Beach Bummer May Day saw the widespread introduction of dog bans on beaches across the UK.

This is paradoxical in the light, not only of the hugely increase in the number of dog owners in there last two years, but the realisation of many businesses seeking recovery from two years of lockdown restrictions, that encouraging dog owners makes good financial sense. Because Brexit resulted in changes to the Pet Passport Scheme, it is now harder to travel abroad with dogs, cats and ferrets which may deter there casual traveller (as might the continuing problems with air, rail and ferries).

The stated aim is to provide people with the opportunity to avoid dogs.

What a pity the same cannot be effected for children.

Sting In The Tail

Looks like a discarded plastic bag? Don’t be fooled – it’s a Portuguese Man o’ War (Physalia physalis). This one washed up on Slapton Sands last week and is one of several jellyfish species that inhabit the waters around the UK. Actually, it is a community of organisms that are named for their resemblance to a frigate.

Jellyfish are predators that start life attached to coastal reefs; their free-swimming medusa phase is the fifth, reproductive stage in their lifecycle. They kill prey using nematocysts – stinging cells usually located in their tentacles. These cells can remain active even when the jellyfish is dead and tentacles that contain the cells can detach from the body and remain lodged in their prey.

The toxicity of the sting varies, but some are powerful enough kill a human and stings can cause an allergic reaction. Dogs that are stung most commonly present with vomiting or retching, oedema (facial, lips, limb, laryngeal) and hypersalivation.

The Veterinary Poisons Information Service advises the following first aid:

  • Use a towel or stick to remove tentacles that are attached to the skin but make sure not to rub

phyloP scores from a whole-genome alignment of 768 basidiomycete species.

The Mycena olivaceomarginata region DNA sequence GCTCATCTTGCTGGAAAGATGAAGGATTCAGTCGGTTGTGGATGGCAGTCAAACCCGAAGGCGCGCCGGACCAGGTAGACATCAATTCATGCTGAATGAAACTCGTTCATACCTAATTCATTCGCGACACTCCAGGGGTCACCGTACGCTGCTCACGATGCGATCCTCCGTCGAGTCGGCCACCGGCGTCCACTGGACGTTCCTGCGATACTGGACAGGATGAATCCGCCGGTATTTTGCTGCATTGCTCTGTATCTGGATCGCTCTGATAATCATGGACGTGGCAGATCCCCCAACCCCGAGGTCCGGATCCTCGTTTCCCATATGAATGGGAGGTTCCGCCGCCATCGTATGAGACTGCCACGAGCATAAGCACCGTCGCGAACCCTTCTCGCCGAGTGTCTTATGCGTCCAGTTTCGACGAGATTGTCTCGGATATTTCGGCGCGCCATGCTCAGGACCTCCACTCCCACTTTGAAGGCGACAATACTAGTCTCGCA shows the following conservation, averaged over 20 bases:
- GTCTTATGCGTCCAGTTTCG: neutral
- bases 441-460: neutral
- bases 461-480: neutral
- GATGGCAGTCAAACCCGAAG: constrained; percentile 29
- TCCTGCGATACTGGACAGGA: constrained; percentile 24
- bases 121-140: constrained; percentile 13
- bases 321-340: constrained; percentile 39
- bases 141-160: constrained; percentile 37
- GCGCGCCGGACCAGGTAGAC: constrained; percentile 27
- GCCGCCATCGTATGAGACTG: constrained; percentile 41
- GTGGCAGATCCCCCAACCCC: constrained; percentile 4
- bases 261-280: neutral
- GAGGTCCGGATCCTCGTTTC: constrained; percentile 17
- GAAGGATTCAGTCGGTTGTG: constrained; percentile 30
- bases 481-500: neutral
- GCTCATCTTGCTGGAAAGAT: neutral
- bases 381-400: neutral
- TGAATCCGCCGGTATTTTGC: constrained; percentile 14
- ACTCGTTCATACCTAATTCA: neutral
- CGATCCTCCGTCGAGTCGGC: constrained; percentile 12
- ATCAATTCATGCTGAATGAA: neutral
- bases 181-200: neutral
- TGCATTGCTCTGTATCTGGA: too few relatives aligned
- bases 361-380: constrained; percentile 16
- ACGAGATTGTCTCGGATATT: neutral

• Irrigated the affected area with seawater – not fresh water
  • If the area is large and/or the dog is in distress, immerse the affected area in hot water (about 45ºC) for about 20 minutes once the dog is at home
  • Get veterinary advice.

Do not rub the area with sand or use urine, meat tenderiser, ammonia or baking soda as they may provoke further discharges of venom.

Keep your dog in sight and under control at all times, train for reliable recall and keep your eyes peeled when out and about on the beach, especially after stormy weather when jellyfish may be more likely to wash ashore.

Speaking In Code

dog and cow Natural England and Natural Resources Wales launched a new countryside code on the inauspicious date of April 1st, 2021.

The Countryside Code guidelines were first issued in 1951 and last updated a decade ago. There have always been problems with litter, fly tipping, livestock being harmed and damage to agricultural land and levels have been increasing in recent years. Covid-19 restrictions have seen horrific examples of fly tipping and littering and the increase in the number of new and irresponsible dog owners has probably, in part, been responsible for the increase in incidents of harm inflicted on livestock.

With this in mind, what are the priorities of the new code?

“New advice for people to ‘be nice, say hello, share the space’ as well as ‘enjoy your visit, have fun, make a memory’”

“A refreshed tone of voice, creating a guide for the public rather than a list of rules – recognising the significant health and wellbeing benefits of spending time in nature.”

It is difficult to know whether to cry or scream.

The countryside is not a giant theme park laid out for the pleasure of ramblers and casual visitors. It is the place that grows and rears our food, balances our climate, manages a balanced population of wildlife. It is the place where those custodians live and work, often extremely precariously. What would people think if they invaded towns and cities deposited manure in gardens, savaged pets and then went away again having demanded their right of access?

While those responsible for litter, fly-tipping and dog attacks on livestock are busy boosting their health and well being and making jolly memories of their incursion into the countryside, they leave the cost in time, effort and money of clearing up after them. That willingly continue to get worse until someone with considerably more sense and knowledge of the problems is allowed to create a proper revision and implementation of the Code.